Dear quarter lives,
I turned the big 3 0 a couple of months ago, and since then I must say life feels different in some very big ways and much the same in many everyday ways. That feeling of same but different is something I’ve commonly heard from people crossing that border. Perhaps because time feels different. Perhaps because to have revolved around the sun living on this giant piece of watery rock thirty times is no small feat. For it certainly puts things into perspective. Big picture vision is one new skill the thirties gift you with. Another is a less apologetic way of being — a kind of simultaneous I love you but f*** off to the world — which I have to say is f***ing amazing. But now that I feel I am starting to firmly root myself in a new decade’s way of being, I am too being asked to unroot myself from a previous decade and that is a little scary, and in doing so, I will be going through a period of packing up what I still need to carry forward with me from the quarter life period and leave behind everything else. I suppose the reason it’s so scary for me is that I find it hard to leave things behind. I hold on till the very last moment, until I’m almost forced to let go. I don’t necessarily think of myself as a hoarder of “things” but maybe a hoarder of ideas and dreams. And I am usually good at decluttering things too, but when it comes to people or thoughts, I get a bit stuck.
All relationships whether with family, friends, emotions, time periods, always will require of us a review and assess period. Of course any review and assess period will naturally be a little more fragile because much is moving, much is unknown, and yet what is known is that whatever the change will be, it is for the better. And sometimes the better is an ending. Sometimes the better is separation. Sometimes leaving things behind is exactly what is good for those things and for you. And as much as it can pain one to leave precious memories, people or unexpressed potential behind, it can also be extremely healing; in very much the same way a full stop at the end of a sentence gives us the space to breathe to start a new one, so can an ending give us the room and distance we need to accept and make peace with how things turned out and start a new chapter with ample breathing room to try again to make a well structured or perhaps just a funny sentence. Endings give us closure, and we all deserve to feel a sense of resolution as we transition from one period of growth onto another.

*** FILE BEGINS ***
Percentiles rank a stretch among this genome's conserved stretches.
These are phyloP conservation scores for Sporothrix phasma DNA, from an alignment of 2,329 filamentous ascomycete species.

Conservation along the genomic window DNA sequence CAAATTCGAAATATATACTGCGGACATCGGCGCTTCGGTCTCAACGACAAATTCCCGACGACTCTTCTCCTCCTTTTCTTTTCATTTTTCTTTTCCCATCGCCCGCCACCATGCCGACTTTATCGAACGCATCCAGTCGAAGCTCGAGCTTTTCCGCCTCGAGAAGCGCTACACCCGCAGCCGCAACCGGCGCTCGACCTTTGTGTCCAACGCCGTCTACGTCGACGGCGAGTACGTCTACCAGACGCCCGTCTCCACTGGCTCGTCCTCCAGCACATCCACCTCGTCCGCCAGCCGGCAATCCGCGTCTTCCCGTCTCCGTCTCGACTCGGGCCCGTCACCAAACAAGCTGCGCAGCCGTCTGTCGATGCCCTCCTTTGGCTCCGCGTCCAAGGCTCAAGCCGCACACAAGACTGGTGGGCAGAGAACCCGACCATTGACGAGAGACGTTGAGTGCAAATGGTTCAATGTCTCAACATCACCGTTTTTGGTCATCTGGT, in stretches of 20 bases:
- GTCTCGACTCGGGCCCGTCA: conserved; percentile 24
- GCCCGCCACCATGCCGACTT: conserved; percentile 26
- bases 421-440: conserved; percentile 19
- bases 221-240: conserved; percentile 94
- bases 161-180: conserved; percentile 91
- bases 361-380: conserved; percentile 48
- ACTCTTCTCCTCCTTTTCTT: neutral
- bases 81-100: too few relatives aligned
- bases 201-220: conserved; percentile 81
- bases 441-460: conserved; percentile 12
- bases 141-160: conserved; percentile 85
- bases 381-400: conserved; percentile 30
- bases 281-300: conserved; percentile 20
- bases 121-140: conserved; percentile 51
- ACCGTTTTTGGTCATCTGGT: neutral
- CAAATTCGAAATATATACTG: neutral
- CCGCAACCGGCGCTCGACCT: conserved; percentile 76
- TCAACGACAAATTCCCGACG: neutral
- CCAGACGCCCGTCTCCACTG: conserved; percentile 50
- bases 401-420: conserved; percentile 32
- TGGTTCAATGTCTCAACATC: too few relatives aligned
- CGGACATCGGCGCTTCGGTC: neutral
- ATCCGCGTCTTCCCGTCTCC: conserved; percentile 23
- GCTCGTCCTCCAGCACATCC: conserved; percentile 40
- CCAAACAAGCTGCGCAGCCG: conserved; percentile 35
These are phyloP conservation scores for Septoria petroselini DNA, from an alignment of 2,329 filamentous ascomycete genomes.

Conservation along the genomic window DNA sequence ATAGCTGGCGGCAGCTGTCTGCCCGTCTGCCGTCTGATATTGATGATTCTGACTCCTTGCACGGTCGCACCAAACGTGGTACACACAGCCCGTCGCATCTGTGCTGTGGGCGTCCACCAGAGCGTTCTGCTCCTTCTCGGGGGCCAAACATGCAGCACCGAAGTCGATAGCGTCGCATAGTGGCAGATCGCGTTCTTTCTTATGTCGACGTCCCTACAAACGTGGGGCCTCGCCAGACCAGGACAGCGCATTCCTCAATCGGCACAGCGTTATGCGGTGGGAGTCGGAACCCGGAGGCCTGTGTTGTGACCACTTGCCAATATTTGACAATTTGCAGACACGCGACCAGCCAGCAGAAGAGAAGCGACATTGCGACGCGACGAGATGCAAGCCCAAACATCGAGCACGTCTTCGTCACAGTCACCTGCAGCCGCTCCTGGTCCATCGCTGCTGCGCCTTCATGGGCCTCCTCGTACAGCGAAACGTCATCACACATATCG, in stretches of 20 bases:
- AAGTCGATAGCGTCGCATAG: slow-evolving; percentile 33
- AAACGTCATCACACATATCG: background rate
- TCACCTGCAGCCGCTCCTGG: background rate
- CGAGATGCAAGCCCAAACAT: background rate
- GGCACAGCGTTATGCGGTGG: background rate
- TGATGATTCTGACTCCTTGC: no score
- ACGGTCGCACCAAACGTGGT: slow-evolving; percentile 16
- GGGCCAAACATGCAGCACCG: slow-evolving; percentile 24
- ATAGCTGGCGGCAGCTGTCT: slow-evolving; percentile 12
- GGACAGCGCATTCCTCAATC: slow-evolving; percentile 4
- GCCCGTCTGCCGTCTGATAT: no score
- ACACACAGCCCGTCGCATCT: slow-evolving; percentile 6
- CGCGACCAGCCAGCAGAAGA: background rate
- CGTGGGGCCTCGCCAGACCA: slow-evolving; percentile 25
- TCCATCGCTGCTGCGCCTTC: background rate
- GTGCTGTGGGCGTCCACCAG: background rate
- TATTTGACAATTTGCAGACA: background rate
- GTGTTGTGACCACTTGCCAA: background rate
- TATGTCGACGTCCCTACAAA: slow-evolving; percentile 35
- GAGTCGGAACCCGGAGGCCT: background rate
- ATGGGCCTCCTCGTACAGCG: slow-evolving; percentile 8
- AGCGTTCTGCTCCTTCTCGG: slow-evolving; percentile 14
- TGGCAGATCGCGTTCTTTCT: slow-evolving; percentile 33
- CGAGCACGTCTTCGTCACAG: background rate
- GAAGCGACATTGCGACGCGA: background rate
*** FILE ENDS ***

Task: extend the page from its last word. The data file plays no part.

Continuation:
I am one of those people who deals better with separation from the people she loves by not communicating with them, because that constant exchange only reminds me more of the distance that separates us. I am one of those people that deals better with loss when it is clear and the doors shut completely, and when no sliver of light can creep through and hope of renewal is nowhere to be found. I deal best when the door is clearly shut because only then can I truly let go, and if I can’t let go I won’t be able to grieve, and if I don’t grieve, I won’t be able to transform that loss into anything really and if there’s nothing to transform, I won’t grow and will remain stunted instead. So I know that for me personally, many doors that were slightly ajar in my twenties, as soon as I began approaching my thirties, many of them began to shut completely, some are still in the process of closing what little space they kept open, some are saying their final goodbyes or maybe they are giving me a chance to say my final goodbye, but as I can see all those doors closing and sealing shut, something inside of me is finally beginning to rest. I am finally wrapping up three decades worth of doors and unresolved endings that were left open in my heart. I am finally letting go. I am finally grieving. I am finally growing.
May our hearts find the peace they desire and just the right amount of conflict and tension to get them there.
With love and always for peace,